Authors: Kelly Meding
She's died twice while protecting her city…and she'd do it again to save the people she loves.
Dreg City #5
After a deadly, artificial infection forces the vampire Families into a self-imposed isolation, the city's protective Watchtower forces are depleted by one third, leaving humans and shifters to shoulder the burden. Human enforcer Evangeline Stone is determined to find a way to help her vampire allies, but she already has her hands full—investigating an escalating series of goblin attacks, dealing with her half-werewolf lover, locating three missing werewolf teenagers, and learning to trust her non-human coworkers.
When a potential cure for the vampires' infection is given to her by an unlikely source, it's just as quickly stolen—collateral damage in a power play within the were-cat Clan that leaves one human ally dead and another horribly injured. With Wyatt Truman still adjusting to his new life as a half-werewolf, Phineas missing in action, and her shifter allies crippled by internal anarchy, Evy has to rely on her own strength and instincts to steal back the cure, stop a murderer, and to save the Watchtower before it's destroyed from the inside out.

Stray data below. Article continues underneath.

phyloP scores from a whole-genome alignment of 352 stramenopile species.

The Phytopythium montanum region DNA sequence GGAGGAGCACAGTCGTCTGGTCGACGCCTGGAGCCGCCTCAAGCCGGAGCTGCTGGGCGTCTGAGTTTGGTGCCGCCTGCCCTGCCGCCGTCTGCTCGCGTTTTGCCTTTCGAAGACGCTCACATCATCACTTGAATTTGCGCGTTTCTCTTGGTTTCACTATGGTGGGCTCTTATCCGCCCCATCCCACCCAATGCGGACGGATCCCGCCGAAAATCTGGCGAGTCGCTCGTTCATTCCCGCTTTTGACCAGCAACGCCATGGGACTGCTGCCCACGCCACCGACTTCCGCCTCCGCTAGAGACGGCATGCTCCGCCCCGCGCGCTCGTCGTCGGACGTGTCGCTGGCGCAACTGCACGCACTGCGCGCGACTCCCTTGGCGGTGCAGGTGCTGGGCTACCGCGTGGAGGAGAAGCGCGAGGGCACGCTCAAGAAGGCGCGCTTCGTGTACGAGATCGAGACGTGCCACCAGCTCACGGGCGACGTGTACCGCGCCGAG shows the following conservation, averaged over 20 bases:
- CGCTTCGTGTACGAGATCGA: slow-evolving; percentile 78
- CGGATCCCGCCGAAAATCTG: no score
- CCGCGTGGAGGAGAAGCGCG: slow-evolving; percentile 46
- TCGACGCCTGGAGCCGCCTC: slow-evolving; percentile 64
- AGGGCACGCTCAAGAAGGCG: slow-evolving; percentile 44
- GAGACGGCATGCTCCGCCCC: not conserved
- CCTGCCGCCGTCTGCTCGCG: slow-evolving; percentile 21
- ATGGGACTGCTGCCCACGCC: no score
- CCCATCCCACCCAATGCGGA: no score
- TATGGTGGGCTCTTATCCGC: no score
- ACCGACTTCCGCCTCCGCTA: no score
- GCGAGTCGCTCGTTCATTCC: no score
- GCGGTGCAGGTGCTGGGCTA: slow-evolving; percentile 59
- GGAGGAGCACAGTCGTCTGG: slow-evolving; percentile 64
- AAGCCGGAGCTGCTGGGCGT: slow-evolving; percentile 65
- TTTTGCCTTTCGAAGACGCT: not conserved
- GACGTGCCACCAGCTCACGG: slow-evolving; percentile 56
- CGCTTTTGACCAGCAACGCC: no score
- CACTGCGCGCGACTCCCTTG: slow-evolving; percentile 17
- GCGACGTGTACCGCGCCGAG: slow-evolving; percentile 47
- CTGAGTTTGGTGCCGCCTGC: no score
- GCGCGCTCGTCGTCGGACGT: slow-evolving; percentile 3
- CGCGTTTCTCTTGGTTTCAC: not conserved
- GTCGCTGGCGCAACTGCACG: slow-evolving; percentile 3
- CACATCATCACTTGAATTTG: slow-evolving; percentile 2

Requiem for the Dead
Copyright © 2013 by Kelly Meding
All rights reserved. This book or any portion thereof
may not be reproduced or used in any manner whatsoever
without the express written permission of the publisher
except for the use of brief quotations in a book review.
Printed in the United States of America
First Printing, 2013
Cover Art by Robin Ludwig Design, Inc.
Sunday, August 31
I don't like morgues. Never have, never will. My life started over again in a morgue, so naturally I have a pretty negative association with them—and with this one in particular, since it's where I was reborn. In the basement of St. Eustachius Hospital, not twenty feet from where I was standing, right behind that solid metal door.